Here are some impressive statistics for Campus USA CU from its employee engagement and satisfaction survey project:

  • 84 percent of respondents reported that Campus USA CU was a great place to work—almost 40 percent higher than the normative data. (Normative data is the average of all of People Perspectives CU clients from the past five years.)
  • 79 percent of employees indicated that they were “very committed”—21 percent higher than the normative data.
  • Moreover, 57 percent of employees indicated that their satisfaction had increased over the past year, as opposed to staying the same or decreasing. This was about 15 percent higher than our normative data.

CEO Jerry Benton cites the implementation of a formal strategic plan as a primary reason for this overwhelming satisfaction increase.

“We have communicated the strategic plan continuously with all employees. We tie and communicate our annual goals back to the strategic plan and we share our success and shortfalls every quarter. Employees receive a bonus based on the credit union’s overall success, so they are interested in company goals and how we are performing.”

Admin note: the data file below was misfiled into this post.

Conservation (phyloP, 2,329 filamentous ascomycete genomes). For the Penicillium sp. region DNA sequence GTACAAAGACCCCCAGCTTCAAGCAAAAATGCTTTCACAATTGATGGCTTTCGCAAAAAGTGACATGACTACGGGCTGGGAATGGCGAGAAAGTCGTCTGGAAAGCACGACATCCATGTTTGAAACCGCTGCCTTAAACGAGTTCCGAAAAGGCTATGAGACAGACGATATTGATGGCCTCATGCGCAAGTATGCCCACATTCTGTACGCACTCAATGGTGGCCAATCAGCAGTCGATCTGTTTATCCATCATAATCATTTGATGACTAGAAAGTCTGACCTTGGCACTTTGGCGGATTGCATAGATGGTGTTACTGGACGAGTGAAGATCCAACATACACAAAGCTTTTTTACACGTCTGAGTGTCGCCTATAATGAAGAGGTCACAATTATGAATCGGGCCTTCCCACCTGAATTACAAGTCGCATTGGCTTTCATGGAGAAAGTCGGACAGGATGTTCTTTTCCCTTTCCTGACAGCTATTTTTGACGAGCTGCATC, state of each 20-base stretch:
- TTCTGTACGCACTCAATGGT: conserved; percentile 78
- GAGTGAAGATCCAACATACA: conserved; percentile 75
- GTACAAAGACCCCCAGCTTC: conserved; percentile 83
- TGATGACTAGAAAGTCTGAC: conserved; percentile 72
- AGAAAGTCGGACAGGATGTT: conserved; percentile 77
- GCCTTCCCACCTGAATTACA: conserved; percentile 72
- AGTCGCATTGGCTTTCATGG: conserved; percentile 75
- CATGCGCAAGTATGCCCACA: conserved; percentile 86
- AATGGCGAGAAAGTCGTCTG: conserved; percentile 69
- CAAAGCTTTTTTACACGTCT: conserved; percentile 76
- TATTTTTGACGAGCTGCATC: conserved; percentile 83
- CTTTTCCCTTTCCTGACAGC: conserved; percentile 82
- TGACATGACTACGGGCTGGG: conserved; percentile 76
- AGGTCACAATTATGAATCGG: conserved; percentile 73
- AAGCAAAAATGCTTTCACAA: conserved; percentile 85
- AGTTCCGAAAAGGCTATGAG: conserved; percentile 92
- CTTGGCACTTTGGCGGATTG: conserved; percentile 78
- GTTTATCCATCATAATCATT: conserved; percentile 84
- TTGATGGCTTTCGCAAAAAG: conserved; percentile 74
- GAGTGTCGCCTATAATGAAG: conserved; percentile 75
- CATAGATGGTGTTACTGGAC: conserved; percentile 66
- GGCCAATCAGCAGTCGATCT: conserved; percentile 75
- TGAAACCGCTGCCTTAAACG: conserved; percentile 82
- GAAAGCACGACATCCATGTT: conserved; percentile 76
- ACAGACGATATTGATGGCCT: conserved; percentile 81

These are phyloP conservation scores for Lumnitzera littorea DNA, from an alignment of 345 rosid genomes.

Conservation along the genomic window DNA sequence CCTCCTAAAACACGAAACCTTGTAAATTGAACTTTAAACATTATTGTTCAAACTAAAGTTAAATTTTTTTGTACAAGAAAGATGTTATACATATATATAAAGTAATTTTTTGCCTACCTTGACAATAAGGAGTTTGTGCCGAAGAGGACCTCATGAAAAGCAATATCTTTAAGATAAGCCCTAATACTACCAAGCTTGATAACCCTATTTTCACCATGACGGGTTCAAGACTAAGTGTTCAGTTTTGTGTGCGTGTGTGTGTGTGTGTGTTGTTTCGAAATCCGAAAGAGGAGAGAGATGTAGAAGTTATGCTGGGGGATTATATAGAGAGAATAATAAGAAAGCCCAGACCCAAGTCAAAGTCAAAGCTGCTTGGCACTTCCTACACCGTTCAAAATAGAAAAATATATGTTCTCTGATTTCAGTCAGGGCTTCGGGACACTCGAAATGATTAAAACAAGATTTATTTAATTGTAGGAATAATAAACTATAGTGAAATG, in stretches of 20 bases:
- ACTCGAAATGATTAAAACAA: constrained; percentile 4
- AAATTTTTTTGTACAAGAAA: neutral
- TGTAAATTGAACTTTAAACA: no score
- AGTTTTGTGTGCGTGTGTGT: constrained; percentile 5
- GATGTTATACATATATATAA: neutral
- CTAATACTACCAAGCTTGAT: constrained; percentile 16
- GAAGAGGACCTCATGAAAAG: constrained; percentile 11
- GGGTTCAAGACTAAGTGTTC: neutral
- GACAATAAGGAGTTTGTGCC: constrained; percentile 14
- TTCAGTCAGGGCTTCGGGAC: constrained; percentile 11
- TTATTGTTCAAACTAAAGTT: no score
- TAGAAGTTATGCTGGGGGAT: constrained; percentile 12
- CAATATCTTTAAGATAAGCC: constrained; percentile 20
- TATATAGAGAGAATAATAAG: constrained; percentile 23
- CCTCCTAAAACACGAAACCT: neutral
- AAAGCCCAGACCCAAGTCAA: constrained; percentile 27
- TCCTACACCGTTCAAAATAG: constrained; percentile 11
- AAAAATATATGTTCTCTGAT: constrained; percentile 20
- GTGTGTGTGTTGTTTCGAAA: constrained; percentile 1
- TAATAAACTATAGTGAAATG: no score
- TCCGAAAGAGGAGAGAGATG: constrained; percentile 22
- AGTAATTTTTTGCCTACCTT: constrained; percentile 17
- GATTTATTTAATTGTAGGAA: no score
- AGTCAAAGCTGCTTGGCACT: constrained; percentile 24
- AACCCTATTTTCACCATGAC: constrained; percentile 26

After receiving the impressive employee engagement and satisfaction survey results last year, the Campus USA CU senior managers continued to take action. “The senior management team really invested ourselves in the survey results and shared the results with the board, management team and employees,” explains Harper. “Based on comments and scores, we selected four areas of the survey results that we wanted to address with our employees.” The four areas were: communication, compensation philosophy/structure, training enhancements, and upcoming technology changes.